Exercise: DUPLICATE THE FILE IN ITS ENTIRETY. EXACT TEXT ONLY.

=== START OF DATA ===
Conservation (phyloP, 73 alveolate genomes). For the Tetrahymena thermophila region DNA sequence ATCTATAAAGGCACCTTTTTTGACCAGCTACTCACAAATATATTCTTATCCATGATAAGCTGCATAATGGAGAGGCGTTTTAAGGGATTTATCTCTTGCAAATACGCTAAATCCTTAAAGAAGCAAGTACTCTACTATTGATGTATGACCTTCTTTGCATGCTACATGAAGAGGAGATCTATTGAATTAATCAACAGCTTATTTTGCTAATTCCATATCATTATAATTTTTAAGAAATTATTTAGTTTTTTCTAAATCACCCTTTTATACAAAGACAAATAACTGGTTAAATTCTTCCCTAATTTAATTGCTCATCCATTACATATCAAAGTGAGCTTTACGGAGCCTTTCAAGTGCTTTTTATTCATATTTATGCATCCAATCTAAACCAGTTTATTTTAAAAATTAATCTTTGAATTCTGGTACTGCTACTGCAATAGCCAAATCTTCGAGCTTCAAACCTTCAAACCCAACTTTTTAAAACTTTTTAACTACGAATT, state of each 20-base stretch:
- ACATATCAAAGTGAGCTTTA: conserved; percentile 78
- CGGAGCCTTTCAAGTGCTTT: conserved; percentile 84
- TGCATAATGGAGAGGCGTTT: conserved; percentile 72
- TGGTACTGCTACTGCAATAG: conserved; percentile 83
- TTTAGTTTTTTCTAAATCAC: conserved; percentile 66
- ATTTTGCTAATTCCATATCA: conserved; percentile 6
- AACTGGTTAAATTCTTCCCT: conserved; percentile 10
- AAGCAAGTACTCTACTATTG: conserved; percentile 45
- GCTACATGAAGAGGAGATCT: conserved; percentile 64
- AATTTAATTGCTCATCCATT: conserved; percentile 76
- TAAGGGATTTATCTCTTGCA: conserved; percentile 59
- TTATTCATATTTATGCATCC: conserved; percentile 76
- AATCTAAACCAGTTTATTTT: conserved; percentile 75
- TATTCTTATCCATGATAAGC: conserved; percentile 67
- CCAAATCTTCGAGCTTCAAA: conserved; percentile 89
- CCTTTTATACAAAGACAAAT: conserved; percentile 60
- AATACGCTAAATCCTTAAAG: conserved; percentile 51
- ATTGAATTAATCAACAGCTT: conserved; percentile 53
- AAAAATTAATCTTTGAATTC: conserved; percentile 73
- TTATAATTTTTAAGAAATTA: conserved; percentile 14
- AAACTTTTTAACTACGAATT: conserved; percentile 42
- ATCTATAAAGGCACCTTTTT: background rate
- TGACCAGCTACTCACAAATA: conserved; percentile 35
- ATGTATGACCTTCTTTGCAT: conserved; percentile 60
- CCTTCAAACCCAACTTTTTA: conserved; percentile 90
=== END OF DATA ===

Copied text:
Conservation (phyloP, 73 alveolate genomes). For the Tetrahymena thermophila region DNA sequence ATCTATAAAGGCACCTTTTTTGACCAGCTACTCACAAATATATTCTTATCCATGATAAGCTGCATAATGGAGAGGCGTTTTAAGGGATTTATCTCTTGCAAATACGCTAAATCCTTAAAGAAGCAAGTACTCTACTATTGATGTATGACCTTCTTTGCATGCTACATGAAGAGGAGATCTATTGAATTAATCAACAGCTTATTTTGCTAATTCCATATCATTATAATTTTTAAGAAATTATTTAGTTTTTTCTAAATCACCCTTTTATACAAAGACAAATAACTGGTTAAATTCTTCCCTAATTTAATTGCTCATCCATTACATATCAAAGTGAGCTTTACGGAGCCTTTCAAGTGCTTTTTATTCATATTTATGCATCCAATCTAAACCAGTTTATTTTAAAAATTAATCTTTGAATTCTGGTACTGCTACTGCAATAGCCAAATCTTCGAGCTTCAAACCTTCAAACCCAACTTTTTAAAACTTTTTAACTACGAATT, state of each 20-base stretch:
- ACATATCAAAGTGAGCTTTA: conserved; percentile 78
- CGGAGCCTTTCAAGTGCTTT: conserved; percentile 84
- TGCATAATGGAGAGGCGTTT: conserved; percentile 72
- TGGTACTGCTACTGCAATAG: conserved; percentile 83
- TTTAGTTTTTTCTAAATCAC: conserved; percentile 66
- ATTTTGCTAATTCCATATCA: conserved; percentile 6
- AACTGGTTAAATTCTTCCCT: conserved; percentile 10
- AAGCAAGTACTCTACTATTG: conserved; percentile 45
- GCTACATGAAGAGGAGATCT: conserved; percentile 64
- AATTTAATTGCTCATCCATT: conserved; percentile 76
- TAAGGGATTTATCTCTTGCA: conserved; percentile 59
- TTATTCATATTTATGCATCC: conserved; percentile 76
- AATCTAAACCAGTTTATTTT: conserved; percentile 75
- TATTCTTATCCATGATAAGC: conserved; percentile 67
- CCAAATCTTCGAGCTTCAAA: conserved; percentile 89
- CCTTTTATACAAAGACAAAT: conserved; percentile 60
- AATACGCTAAATCCTTAAAG: conserved; percentile 51
- ATTGAATTAATCAACAGCTT: conserved; percentile 53
- AAAAATTAATCTTTGAATTC: conserved; percentile 73
- TTATAATTTTTAAGAAATTA: conserved; percentile 14
- AAACTTTTTAACTACGAATT: conserved; percentile 42
- ATCTATAAAGGCACCTTTTT: background rate
- TGACCAGCTACTCACAAATA: conserved; percentile 35
- ATGTATGACCTTCTTTGCAT: conserved; percentile 60
- CCTTCAAACCCAACTTTTTA: conserved; percentile 90